nor did time, or dimmers
This is the kind of thing that drives Efficient Market fans to distraction and buyers to drink (or worse): the “1,461 sq ft” Manhattan loft #10C at 49 East 21 Street just sold at a funny number that indicates a bidding war ($2,510,049) well above the last “C” line public sale (#11C at $1.85 on May 6, 2011). Yes, the 2011 market was not as seller-centric as the current market, and yes, #10C has some improvements over its new-in-2005 condition (most visibly, a wall for a 3rd bedroom / home office), but … $1.85mm, then $2,510,049 27 months later. The wall, the track lighting, the dimmers, the custom closets, even the custom air conditioner covers shouldn’t have added $660,049 in value in that short a time … right??
The broker babbling for #11C two years ago was sadly vague, implying the space was in the same high quality condition as when the sponsor delivered it in 2005:
Mint condition, prewar condo loft, 1461SF, high floor 2br, 2bth, open chef’s kitchen, separate dining (conv 3br), w/d, 11′ ceilings, great light, 10 large windows, 2 exposures and nice open views.
It worked, as that seller got a deal $100,000 over the ask within a month.
The babbling for #11C was much more detailed and enthusiastic, suggesting that every single improvement has been listed:
sun-filled home … has already undergone a conversion to create a windowed 3rd Bedroom/Home Office. This living room has 4 west facing windows, which are exclusive to the 4 highest-floor C-line units in the building. … soaring 11’ ceilings…. mint condition, with beautiful African oak wide-plank floors, California kitchen with Bosch range & oven, all stainless appliances, granite counters, Bisazza tile backsplash, garbage disposal, soft closing drawers & superb storage space. … custom track lights in the living and dining rooms, and along the 12’ long gallery wall leading to the bedrooms. All lights are on dimmer switches. … Bosch washer & dryer …. closets are all custom built-out for optimal organization. … custom designed air-conditioner cover and builit-in bookcases in the Master bedroom ….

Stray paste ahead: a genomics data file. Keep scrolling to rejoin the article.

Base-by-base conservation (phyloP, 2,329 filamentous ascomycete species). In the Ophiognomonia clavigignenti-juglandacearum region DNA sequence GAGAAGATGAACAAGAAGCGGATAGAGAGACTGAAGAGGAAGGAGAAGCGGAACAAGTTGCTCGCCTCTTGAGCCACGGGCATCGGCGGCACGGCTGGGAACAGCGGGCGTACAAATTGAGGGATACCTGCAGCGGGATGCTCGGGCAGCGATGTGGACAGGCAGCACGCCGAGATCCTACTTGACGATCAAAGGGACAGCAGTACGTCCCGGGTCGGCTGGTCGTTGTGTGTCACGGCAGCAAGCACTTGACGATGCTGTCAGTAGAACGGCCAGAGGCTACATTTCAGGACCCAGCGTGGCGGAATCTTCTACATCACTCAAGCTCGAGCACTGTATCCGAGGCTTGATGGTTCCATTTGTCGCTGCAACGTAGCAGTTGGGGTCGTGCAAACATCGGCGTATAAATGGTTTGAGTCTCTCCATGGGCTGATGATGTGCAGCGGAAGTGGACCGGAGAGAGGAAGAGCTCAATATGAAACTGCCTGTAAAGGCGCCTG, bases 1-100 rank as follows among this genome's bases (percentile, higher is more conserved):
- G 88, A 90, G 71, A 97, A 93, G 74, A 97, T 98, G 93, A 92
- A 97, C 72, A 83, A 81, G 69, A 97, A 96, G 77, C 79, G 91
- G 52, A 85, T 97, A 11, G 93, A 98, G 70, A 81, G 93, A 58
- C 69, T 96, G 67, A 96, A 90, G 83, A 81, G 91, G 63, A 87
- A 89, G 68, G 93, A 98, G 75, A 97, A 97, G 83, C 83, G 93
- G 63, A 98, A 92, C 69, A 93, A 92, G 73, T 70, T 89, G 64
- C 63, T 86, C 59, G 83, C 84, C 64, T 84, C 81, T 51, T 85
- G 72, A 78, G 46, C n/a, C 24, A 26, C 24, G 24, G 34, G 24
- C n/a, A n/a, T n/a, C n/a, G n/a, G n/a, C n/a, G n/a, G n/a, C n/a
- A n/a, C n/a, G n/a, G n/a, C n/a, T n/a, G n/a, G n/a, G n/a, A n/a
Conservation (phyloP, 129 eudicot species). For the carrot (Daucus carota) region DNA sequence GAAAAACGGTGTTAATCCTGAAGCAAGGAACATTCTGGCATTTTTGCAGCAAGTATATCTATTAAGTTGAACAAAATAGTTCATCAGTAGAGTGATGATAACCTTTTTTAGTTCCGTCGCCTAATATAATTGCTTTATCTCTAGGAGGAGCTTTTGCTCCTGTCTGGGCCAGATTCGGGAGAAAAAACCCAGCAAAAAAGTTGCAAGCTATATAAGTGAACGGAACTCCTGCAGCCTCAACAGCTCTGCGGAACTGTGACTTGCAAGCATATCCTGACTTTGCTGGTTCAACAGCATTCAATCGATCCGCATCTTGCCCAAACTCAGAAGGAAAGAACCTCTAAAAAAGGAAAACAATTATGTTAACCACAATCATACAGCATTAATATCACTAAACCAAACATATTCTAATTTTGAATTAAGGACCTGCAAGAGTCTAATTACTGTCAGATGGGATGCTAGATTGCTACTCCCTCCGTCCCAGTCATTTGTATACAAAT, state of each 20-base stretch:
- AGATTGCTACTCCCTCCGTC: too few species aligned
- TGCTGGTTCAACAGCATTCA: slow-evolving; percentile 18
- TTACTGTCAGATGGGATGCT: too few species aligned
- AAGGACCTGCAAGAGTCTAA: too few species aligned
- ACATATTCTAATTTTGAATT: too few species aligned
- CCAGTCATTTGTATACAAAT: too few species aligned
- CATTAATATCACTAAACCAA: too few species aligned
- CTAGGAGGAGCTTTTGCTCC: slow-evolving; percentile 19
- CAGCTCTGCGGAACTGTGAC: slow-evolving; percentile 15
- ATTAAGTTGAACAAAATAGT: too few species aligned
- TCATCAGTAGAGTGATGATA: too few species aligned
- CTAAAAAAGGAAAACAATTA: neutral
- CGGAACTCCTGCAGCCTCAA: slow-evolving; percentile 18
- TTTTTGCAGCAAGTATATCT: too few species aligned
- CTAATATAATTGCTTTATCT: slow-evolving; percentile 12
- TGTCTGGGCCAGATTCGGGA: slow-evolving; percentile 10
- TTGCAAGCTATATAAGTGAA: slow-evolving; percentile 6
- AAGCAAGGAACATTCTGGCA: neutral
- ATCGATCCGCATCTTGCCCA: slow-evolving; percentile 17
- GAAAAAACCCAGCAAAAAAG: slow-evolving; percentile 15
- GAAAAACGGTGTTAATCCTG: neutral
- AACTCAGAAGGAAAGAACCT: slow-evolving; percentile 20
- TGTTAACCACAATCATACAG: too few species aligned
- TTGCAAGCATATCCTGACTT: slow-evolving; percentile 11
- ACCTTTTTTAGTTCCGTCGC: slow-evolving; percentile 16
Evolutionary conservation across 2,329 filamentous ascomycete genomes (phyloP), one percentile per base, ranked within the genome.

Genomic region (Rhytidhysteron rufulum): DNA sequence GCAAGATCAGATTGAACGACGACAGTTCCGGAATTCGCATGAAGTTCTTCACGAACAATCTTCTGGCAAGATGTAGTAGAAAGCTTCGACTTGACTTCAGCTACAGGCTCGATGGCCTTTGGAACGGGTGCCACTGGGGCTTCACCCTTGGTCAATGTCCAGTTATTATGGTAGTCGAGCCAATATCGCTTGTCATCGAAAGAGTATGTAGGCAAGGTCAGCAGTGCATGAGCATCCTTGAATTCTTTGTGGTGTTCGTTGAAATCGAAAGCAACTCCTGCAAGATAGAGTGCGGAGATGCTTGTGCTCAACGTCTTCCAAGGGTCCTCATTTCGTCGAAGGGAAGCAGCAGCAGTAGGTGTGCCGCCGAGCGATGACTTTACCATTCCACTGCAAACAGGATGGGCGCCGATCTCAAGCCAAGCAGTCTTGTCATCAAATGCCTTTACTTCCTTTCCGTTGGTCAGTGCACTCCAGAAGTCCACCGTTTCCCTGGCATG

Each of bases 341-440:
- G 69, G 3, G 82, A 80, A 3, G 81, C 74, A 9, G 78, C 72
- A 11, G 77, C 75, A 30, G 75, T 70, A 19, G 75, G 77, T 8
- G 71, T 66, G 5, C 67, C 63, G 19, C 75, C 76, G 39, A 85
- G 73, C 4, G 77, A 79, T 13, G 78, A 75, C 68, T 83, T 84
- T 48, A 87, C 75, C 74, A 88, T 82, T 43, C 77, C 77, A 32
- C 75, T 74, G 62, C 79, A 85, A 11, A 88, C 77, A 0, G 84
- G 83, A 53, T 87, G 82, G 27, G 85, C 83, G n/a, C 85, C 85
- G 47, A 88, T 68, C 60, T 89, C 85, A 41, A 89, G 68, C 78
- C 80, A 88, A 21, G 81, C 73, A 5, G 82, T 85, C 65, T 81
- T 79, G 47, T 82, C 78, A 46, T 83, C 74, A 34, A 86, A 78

The respective listing photos show (to my eye) identical kitchens (same fixtures over the island!), a different stain on the floor, different window treatments, but I am not picking up any difference of significance beyond what has been babbled. You can see that the kitchen and baths in these two “C” lofts are standard issue by noting the similarity to the listing photos for the most recent sale in the building before #10C, for the “1,282 sq ft” #4D, which closed on February 26 at $1.775mm.
That’s a lot of bang for the relatively little bit of buck needed to pay the carpenter, electrician, and cabinet maker.
a record setting push
Here’s another way to put the #10C sale in an inefficient context. Loft #4D does not have the light and open exposures of the high-floor “C” lofts, but with similar utility as the larger “C” lofts (2 bedrooms, home office) it sold this year at $1,384/ft. A month before that, the “totally renovated” “1,308 sq ft” loft #3B sold (with “Handmade doors, built-in wood bookcases with antique brass accents…. Custom lighting”) sold for (only) $1.635mm, or $1,250/ft. Among high floor units that boast of light, the “1,375 sq ft” loft #9A sold 14 months ago at $1.985mm, or $1,444/ft. And, of course, #11C sold for $1.85mm in May 2011, or $1,266/ft.
One of these things is not like the others, boys and girls:
- $1,718/ft in August 2013
- $1,384/ft in February 2013
- $1,266/ft in May 2011
- $1,250/ft in January 2013
Do I have to point out that #10C at $1,718/ft is a building record on a dollar-per-foot basis and, apart from a commercial unit and a penthouse loft, a building record in absolute dollars? (Don’t make me do it.)
The Market clearly thinks that #10C, gussied up, is a superior loft to the others in the building. The degree is rather staggering. The better light is not worth $334/ft compared to #4D 6 months earlier; the lighting and carpentry are not worth $452/ft more than #11C, and the intervening 27 months did not drive the overall market up by 36%. Except that that is what happened.
caveat emptor, indeed
Regular readers will observe that this is three days in a row of posts about surprising changes in value following renovations. The scale of Bang For Buck seems higher with loft #10C than with the lofts I hit in my September 17, 56 Warren Street loft renovation added more value than it cost, or in my September 18, masterpiece designed since 2009, 60 West 15 Street loft doubles in value, if only because the changes in loft #10C are more modest than in those other two cases.
I have to imagine that any bank appraisals of these three improved lofts did not agree with The Market on the value added through renovation or upgrading.